BLACKSBURG, Va. - It sure seemed like the second visit here to Lane Stadium in Marshall's 2-for-1 series with Virginia Tech should've went the way of the Herd, didn't it?
Even though the Hokies are unranked, it was a bit of scheduling serendipity that the finale of the three-game series came one day after the 10-year anniversary of Marshall's last win over a ranked team. That was the 2003 shocker at No. 6 Kansas State, when the Herd was a 24 1/2-point underdog.
Virginia Tech was favored by a third of that (8 1/2 points) and didn't cover the spread in a 29-21, three-overtime win Saturday afternoon.
Don't knock the Herd for losing in triple overtime in an Atlantic Coast Conference stadium just because that opponent is listed in the "others receiving votes category" in the national polls. Virginia Tech's program has cracked the top 25 in 20 - T-W-E-N-T-Y - consecutive seasons. If the Hokies win at Georgia Tech this Thursday night, don't be surprised if they're back in the top 25 by Sunday morning.
Marshall, meanwhile, is 2-2 as it enters its off week, which is tucked neatly between the non-conference and Conference USA portions of the schedule. The wins and losses were divvied up evenly: two home wins and two road victories. Two easy wins over inferior competition, two losses in tough, but winnable games.
The last three words will stick in the craw of those in and around the Herd program. This team is a couple plays from being blemish-free.
The 64,060 rain-drenched fans saw a dead-even game destined for a few free football periods. The Hokies barely held the edge in first downs, 23-22, and total offense, 382-361. The score was 21-21 in the twilight of the fourth quarter.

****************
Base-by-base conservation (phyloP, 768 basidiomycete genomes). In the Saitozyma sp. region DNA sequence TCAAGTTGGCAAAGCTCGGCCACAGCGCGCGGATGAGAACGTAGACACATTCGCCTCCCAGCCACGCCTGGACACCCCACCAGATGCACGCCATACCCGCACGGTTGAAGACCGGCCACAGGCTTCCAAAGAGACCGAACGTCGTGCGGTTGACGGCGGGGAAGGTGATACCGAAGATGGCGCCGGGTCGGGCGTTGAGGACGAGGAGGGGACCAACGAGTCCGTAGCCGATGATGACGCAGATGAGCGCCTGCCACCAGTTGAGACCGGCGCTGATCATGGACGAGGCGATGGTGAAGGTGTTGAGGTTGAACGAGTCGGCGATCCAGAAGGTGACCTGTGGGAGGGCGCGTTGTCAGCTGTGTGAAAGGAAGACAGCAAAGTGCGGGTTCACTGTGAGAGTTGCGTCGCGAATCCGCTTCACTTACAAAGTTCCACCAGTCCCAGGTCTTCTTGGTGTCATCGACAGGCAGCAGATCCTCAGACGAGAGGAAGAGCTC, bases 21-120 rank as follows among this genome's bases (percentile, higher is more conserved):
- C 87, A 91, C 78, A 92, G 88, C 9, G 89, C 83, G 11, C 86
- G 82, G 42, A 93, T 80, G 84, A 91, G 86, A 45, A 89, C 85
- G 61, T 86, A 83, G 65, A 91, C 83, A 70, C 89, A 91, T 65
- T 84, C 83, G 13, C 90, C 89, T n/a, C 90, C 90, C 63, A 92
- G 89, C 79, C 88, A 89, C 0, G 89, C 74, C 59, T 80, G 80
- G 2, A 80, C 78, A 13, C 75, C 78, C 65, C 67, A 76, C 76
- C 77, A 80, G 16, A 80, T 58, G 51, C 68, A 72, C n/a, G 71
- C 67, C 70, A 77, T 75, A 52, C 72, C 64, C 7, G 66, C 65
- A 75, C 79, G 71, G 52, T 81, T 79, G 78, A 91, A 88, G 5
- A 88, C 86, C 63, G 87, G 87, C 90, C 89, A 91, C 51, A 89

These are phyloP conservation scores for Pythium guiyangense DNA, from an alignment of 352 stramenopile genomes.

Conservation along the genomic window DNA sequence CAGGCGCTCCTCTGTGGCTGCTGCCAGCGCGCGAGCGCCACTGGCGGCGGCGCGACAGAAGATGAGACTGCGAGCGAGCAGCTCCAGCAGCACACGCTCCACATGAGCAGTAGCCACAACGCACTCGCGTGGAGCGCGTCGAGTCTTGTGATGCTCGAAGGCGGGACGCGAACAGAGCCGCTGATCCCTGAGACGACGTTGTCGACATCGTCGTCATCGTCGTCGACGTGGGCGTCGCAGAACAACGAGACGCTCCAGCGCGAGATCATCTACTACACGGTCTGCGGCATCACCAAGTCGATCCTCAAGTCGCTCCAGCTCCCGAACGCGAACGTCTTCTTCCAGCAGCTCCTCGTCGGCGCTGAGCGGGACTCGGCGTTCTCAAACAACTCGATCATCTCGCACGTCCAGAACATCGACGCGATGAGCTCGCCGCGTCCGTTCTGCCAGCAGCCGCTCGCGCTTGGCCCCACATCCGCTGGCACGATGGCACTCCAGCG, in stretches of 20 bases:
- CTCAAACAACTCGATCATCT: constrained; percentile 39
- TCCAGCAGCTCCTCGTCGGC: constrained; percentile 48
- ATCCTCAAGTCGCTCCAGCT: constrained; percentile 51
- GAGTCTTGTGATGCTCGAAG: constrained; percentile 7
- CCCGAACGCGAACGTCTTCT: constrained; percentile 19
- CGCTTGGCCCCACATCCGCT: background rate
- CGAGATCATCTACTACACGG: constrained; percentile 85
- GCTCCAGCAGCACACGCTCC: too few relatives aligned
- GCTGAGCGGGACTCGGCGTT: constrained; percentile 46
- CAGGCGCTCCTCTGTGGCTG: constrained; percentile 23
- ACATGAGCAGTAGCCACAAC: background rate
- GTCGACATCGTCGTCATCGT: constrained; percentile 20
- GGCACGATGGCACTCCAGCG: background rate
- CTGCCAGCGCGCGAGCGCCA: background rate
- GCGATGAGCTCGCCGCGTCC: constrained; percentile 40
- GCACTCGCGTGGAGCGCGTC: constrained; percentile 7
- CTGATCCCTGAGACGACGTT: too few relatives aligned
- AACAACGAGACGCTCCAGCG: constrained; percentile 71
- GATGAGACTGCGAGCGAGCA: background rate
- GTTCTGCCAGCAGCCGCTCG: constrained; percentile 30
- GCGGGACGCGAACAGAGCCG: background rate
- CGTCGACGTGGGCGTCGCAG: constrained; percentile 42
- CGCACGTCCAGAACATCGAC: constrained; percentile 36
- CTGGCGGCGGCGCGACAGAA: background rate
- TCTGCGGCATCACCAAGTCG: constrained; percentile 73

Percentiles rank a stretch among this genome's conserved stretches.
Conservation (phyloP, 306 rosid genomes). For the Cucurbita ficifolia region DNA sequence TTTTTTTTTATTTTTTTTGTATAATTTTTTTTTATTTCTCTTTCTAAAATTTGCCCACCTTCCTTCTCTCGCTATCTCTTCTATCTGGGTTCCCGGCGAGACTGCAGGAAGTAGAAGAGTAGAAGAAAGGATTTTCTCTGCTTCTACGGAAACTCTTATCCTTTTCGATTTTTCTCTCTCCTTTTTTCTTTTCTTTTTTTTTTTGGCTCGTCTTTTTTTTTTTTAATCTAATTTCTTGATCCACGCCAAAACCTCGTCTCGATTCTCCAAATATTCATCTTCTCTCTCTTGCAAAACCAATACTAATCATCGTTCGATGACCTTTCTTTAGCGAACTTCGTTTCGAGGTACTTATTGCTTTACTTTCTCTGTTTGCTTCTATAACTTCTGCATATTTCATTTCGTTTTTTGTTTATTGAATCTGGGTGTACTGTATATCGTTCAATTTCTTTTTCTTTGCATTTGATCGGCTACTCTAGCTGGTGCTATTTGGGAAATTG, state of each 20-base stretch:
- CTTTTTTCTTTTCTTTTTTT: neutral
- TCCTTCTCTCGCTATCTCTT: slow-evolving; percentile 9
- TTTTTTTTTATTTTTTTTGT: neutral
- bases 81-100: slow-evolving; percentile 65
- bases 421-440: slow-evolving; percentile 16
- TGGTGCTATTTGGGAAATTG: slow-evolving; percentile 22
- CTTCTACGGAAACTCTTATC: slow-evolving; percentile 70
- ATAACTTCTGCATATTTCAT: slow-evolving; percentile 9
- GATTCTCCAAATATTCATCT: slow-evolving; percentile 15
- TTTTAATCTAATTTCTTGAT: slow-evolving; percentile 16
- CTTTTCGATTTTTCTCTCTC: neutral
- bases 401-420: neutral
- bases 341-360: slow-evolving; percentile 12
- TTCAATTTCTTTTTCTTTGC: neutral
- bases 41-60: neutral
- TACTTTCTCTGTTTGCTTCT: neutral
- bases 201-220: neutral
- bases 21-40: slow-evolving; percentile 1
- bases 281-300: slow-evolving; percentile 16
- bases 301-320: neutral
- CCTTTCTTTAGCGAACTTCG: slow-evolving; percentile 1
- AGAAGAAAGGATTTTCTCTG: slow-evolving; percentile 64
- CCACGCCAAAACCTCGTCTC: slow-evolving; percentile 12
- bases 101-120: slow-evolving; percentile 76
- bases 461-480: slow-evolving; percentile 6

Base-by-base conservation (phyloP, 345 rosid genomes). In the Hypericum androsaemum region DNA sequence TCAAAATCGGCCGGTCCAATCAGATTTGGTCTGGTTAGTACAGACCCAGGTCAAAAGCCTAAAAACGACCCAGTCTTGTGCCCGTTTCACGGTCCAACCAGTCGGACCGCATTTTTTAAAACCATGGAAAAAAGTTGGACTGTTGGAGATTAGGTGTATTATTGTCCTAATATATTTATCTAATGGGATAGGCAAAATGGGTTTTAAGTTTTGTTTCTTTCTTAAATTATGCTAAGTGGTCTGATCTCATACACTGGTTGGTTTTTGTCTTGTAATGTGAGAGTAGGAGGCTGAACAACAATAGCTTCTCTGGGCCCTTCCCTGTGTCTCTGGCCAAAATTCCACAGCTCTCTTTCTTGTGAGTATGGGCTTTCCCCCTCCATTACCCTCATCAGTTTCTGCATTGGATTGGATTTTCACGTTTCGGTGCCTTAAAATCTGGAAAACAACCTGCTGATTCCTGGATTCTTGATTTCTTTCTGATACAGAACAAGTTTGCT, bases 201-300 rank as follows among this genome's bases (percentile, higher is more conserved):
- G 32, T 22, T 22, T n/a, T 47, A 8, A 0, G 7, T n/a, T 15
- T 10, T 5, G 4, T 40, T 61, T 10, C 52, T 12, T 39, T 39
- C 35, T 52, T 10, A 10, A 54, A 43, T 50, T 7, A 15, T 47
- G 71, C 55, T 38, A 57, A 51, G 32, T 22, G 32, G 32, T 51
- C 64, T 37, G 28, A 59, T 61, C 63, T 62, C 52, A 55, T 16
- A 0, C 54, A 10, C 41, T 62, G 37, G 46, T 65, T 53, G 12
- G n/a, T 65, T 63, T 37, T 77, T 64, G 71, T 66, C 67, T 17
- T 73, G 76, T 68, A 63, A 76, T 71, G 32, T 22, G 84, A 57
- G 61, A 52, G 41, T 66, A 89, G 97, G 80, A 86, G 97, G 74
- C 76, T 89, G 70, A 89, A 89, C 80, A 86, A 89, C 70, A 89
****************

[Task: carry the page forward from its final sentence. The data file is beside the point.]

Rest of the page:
Marshall didn't score in the last 43 minutes and 59 seconds of regulation, plus three overtimes. Virginia Tech didn't convert a third down after its second drive of the first quarter.
Both teams missed game-winning field goals in overtime during a heavy downpour.
It's easy to see why fourth-year MU Coach Doc Holliday spiked his whistle on an interview room table before speaking to the media.
He's now 19-22 through his first 41 games as a head coach, and is 5-16 away from home with four consecutive road defeats.
Holliday spoke about his love for this team. How they "play their ass off" and "they've done everything we've asked them to do."
"That won't quit," he added.
The Herd certainly didn't quit a physical showdown with Virginia Tech, but the offense did quit producing.
After Marshall scored three touchdowns in just over a quarter of play - equaling the number of offensive touchdowns the Hokies allowed in the first 12 quarters of the season combined - MU's offense couldn't muster much against Bud Foster's defense.
In fact, the Herd's three scoring drives were its only red-zone trips in regulation. The offense averaged a measly 2.42 yards per play on the final 13 scoreless possessions, which includes the three overtimes.
In the fourth quarter and the three overtimes, the Herd gained 30 yards on 23 plays.
Perhaps that's why Holliday and his offensive coordinator, Bill Legg, seemed so content to run three plays up the middle in the first overtime. When an official spotted the ball at the 25 - as overtime rules dictate - it was the closest Marshall had been to Virginia Tech's goalline since the 4:59 mark of the third quarter, when kicker Justin Haig missed a 41-yard field goal that would've given the Herd a 10-point lead.